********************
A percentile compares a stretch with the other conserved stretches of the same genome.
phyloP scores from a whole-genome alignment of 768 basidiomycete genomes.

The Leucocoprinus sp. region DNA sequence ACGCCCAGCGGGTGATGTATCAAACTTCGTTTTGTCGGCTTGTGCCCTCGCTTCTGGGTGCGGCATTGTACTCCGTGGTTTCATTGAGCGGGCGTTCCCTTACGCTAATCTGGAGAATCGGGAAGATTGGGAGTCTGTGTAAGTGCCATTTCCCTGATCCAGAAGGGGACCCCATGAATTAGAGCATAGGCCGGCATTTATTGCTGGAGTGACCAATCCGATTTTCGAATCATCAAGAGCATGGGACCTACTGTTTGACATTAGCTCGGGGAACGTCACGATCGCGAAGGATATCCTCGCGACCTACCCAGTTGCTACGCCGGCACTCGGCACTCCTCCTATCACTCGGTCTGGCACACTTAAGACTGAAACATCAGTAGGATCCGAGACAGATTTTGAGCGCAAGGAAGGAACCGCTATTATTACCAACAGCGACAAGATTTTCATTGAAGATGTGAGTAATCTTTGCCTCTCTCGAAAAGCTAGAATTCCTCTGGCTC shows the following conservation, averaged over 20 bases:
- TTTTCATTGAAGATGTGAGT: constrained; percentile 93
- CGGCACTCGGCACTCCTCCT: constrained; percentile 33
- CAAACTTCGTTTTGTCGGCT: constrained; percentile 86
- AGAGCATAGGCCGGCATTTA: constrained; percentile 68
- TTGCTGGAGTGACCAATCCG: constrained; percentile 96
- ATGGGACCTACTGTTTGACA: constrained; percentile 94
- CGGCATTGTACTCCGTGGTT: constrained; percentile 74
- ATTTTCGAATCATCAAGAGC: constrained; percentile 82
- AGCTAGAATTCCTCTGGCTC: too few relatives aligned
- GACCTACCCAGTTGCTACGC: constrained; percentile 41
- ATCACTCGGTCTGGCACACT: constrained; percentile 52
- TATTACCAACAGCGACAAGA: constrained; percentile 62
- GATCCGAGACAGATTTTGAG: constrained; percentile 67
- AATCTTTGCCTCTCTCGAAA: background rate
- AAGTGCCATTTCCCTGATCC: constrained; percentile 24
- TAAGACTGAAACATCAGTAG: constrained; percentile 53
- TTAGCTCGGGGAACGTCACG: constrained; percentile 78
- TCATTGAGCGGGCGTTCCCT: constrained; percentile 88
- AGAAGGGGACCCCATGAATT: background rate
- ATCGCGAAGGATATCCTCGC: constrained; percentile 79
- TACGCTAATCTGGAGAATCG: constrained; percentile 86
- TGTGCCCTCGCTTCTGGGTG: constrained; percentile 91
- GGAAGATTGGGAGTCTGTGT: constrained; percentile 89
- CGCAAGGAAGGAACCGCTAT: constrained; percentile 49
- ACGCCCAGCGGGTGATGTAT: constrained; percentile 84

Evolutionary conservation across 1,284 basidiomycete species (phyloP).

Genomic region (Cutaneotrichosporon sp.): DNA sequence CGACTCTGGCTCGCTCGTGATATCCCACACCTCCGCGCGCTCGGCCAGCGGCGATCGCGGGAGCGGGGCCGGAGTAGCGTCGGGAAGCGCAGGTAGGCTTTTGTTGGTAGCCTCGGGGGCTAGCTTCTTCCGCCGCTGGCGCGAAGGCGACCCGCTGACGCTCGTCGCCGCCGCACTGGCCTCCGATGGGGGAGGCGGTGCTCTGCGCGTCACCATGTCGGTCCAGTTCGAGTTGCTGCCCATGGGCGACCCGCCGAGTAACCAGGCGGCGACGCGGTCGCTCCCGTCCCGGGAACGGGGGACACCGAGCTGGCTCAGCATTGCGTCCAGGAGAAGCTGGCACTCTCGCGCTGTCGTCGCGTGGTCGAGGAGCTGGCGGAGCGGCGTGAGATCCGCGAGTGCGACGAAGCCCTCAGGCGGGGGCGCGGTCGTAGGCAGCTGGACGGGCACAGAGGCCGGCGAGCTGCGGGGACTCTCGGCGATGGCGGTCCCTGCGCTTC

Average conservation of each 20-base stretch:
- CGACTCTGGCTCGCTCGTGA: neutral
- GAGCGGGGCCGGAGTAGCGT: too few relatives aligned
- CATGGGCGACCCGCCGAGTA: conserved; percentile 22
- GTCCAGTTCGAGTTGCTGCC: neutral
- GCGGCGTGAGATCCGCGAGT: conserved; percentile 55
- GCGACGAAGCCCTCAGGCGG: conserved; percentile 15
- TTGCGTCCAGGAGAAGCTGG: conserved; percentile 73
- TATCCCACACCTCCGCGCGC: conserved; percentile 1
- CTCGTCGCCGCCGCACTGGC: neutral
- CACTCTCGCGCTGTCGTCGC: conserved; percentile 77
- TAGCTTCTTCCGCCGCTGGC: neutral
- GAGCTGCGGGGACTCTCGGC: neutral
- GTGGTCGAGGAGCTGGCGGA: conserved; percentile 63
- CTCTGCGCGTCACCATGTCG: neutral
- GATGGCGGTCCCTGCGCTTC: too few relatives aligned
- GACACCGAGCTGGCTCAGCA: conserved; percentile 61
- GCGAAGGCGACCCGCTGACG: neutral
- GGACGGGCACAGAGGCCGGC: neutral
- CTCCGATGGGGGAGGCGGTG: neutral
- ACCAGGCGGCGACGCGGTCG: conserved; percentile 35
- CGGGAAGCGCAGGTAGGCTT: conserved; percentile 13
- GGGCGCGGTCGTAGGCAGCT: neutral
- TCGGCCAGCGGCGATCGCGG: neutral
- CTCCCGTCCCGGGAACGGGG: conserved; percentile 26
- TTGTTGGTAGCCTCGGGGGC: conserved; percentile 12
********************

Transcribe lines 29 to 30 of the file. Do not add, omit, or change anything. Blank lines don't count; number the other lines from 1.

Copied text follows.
Evolutionary conservation across 1,284 basidiomycete species (phyloP).

Genomic region (Cutaneotrichosporon sp.): DNA sequence CGACTCTGGCTCGCTCGTGATATCCCACACCTCCGCGCGCTCGGCCAGCGGCGATCGCGGGAGCGGGGCCGGAGTAGCGTCGGGAAGCGCAGGTAGGCTTTTGTTGGTAGCCTCGGGGGCTAGCTTCTTCCGCCGCTGGCGCGAAGGCGACCCGCTGACGCTCGTCGCCGCCGCACTGGCCTCCGATGGGGGAGGCGGTGCTCTGCGCGTCACCATGTCGGTCCAGTTCGAGTTGCTGCCCATGGGCGACCCGCCGAGTAACCAGGCGGCGACGCGGTCGCTCCCGTCCCGGGAACGGGGGACACCGAGCTGGCTCAGCATTGCGTCCAGGAGAAGCTGGCACTCTCGCGCTGTCGTCGCGTGGTCGAGGAGCTGGCGGAGCGGCGTGAGATCCGCGAGTGCGACGAAGCCCTCAGGCGGGGGCGCGGTCGTAGGCAGCTGGACGGGCACAGAGGCCGGCGAGCTGCGGGGACTCTCGGCGATGGCGGTCCCTGCGCTTC